In recent years structural evaluation of existing infrastructure has become a critical subject in civil engineering. Unfortunately the existing load testing methodologies for integrity assessment of civil structures such as the 24 hour load test method (24h LT) and the cyclic load test method (CLT) have been recently questioned about not providing an accurate diagnosis of the deterioration in the system, and also inducing new damage during the testing procedure.
In light of these circumstances significant efforts have been placed on developing nondestructive techniques such as acoustic emission monitoring (AE) that can effectively assess the integrity of a structure without causing unnecessary deterioration. However, AE methods still face several challenges regarding the subjectivity of their criteria and the lack of quantifiable parameters, which can be directly related to the mechanical response of the system.
Some authors have stated that an integrated approach of the CLT with AE techniques will overcome these difficulties and constitute an effective and true nondestructive evaluation methodology. At this time, various attempts to combine both approaches into a single method have shown promising results yet most of the drawbacks fore mentioned still remain unsolved.
This dissertation analyzes experimental data gathered from the four point load testing of six full scale prestressed girder specimens, the first set consists of two self-compacting concrete beams and one high early strength normal concrete girder, while the second set contains two self-compacting lightweight concrete girder specimens and one high early strength lightweight concrete girder. The specimens were subjected to the CLT and AE monitoring, in order to develop an alternative integrated approach for the structural evaluation of prestressed concrete girders.
A novel and practical methodology that accounts for the specific mechanical features of a prestressed concrete girder (elastic stiffness, cracking moment, fully cracked inertia, and ultimate capacity) and allows the objective delimitation of its damage levels is presented. Results from this procedure show excellent correlation when compared to the experimentally defined damage thresholds.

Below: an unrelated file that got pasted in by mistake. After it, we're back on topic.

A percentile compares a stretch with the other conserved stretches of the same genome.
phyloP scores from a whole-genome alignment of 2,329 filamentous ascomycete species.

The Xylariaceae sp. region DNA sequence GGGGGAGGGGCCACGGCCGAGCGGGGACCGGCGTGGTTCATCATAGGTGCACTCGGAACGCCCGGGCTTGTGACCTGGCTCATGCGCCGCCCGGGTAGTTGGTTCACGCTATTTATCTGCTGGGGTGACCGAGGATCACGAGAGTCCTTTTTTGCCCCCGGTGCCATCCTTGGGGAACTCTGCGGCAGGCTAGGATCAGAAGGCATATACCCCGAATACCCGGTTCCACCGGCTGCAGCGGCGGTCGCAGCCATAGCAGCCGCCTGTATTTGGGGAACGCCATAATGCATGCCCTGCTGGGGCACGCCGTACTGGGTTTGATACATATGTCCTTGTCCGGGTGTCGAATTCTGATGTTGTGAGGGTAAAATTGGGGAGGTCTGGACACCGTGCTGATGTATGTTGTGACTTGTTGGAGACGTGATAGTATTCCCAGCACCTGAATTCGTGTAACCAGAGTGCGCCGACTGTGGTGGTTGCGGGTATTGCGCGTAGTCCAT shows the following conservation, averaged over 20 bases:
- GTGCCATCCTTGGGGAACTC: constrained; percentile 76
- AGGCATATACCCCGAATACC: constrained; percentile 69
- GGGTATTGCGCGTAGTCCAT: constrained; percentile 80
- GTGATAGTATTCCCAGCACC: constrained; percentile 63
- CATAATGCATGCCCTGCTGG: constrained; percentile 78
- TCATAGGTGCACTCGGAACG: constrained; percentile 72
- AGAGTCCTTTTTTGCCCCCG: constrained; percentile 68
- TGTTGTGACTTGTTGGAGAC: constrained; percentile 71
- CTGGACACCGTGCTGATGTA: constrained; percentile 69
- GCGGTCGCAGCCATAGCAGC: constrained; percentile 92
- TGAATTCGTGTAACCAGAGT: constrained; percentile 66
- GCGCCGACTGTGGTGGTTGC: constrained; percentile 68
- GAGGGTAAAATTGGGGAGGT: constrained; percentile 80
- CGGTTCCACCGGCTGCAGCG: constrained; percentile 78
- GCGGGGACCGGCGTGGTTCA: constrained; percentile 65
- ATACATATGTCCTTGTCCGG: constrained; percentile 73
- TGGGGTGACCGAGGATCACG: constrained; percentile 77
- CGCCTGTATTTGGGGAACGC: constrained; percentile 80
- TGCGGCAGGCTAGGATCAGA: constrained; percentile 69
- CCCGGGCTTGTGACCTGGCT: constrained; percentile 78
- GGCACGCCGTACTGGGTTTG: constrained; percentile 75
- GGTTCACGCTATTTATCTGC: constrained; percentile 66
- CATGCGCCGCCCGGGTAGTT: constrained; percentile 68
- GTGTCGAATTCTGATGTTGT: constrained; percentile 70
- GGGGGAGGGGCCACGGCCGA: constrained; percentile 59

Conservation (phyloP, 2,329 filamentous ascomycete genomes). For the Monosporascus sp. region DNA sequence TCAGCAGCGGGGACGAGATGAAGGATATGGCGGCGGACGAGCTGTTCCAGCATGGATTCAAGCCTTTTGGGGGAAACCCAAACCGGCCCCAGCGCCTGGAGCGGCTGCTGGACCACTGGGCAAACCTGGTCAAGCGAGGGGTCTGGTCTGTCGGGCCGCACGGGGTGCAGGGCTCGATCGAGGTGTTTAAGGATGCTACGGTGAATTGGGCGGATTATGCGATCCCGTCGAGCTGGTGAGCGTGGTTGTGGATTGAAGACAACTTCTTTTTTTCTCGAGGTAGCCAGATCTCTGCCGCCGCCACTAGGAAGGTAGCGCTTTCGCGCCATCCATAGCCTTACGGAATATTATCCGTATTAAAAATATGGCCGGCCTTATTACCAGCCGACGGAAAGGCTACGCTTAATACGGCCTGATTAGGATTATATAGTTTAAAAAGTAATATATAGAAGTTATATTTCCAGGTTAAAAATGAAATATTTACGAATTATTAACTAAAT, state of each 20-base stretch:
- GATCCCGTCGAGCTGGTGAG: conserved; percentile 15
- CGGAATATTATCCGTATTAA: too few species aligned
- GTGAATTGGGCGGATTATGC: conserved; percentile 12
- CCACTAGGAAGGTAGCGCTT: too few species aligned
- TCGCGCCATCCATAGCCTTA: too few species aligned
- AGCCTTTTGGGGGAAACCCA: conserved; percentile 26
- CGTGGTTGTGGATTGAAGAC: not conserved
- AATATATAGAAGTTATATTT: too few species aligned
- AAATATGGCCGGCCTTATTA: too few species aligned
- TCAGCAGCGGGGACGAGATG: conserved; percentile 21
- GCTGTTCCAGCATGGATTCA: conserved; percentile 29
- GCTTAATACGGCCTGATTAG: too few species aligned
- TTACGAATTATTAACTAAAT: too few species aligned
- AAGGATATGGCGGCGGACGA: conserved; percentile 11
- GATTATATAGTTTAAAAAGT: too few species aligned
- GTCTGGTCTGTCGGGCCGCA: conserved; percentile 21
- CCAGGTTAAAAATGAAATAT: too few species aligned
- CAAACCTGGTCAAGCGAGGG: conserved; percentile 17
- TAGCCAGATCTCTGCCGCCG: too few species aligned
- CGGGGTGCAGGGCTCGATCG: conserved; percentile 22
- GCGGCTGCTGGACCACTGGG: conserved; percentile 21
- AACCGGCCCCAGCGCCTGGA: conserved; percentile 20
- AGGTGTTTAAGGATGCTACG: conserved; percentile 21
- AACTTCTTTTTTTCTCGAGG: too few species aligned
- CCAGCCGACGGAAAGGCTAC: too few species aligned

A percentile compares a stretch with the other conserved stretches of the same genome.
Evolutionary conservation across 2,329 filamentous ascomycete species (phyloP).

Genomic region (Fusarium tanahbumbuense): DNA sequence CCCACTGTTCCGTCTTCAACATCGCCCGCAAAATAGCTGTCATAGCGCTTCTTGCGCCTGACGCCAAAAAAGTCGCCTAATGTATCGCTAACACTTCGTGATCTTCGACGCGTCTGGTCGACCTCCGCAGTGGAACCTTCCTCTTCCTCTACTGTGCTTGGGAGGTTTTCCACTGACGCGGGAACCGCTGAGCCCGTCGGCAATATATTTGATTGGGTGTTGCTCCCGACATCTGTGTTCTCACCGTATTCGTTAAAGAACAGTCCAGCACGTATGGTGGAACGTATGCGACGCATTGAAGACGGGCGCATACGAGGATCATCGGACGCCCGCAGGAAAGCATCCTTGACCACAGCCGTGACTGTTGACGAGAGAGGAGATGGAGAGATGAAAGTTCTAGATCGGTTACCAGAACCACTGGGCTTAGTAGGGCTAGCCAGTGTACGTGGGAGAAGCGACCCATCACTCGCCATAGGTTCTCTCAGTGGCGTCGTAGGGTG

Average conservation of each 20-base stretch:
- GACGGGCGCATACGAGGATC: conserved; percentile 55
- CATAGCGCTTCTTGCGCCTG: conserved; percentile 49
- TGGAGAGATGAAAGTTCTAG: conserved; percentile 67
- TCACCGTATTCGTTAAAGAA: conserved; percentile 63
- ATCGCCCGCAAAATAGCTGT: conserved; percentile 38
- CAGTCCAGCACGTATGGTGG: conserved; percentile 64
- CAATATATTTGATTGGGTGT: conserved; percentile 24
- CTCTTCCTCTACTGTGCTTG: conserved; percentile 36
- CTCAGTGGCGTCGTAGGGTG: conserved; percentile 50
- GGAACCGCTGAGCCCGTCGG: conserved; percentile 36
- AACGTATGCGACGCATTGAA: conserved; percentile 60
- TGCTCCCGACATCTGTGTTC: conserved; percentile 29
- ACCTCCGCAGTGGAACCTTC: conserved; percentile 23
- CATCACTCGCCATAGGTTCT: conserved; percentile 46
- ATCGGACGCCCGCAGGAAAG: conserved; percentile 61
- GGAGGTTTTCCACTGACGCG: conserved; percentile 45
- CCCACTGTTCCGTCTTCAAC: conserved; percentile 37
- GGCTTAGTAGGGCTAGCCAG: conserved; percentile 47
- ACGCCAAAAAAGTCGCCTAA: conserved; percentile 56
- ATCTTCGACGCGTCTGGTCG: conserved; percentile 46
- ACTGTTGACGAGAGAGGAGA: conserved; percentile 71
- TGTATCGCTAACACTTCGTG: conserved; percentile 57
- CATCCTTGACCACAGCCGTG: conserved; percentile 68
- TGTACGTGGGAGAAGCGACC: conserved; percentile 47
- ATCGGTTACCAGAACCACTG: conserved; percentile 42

Experimental damage levels were identified by careful observation of the nonlinear behavior of the specimens during the CLT procedure and up to failure. Next, a detailed finite element model for the SCLC girders were developed and calibrated with the experimental data in order to further study the main phenomena (cracking, yielding, concrete crushing, etc) within each damage zone, as well as to evaluate the effect of changes in the prestressing force over these mechanisms. Also, the global integrity parameter is proposed as a new criterion for damage diagnosis and performance evaluation of prestressed concrete girders within the intermediate and heavy damage zones, showing excellent correlation with the experimental information obtained during testing.
Results from the application of current AE criteria to the specimens are presented along with important recommendations, regarding the monitoring and processing of the AE data, towards a successful standardization of AE monitoring for load testing of prestressed concrete girders.
Finally, the arch of damage is proposed as a new AE evaluation parameter from the CR vs. LR plots, and an alternative version of the GIP based on this parameter is developed. This evaluation criterion is shown to provide superior sensitivity for damage detection at significantly lower levels of load than all of the evaluation criteria presented here.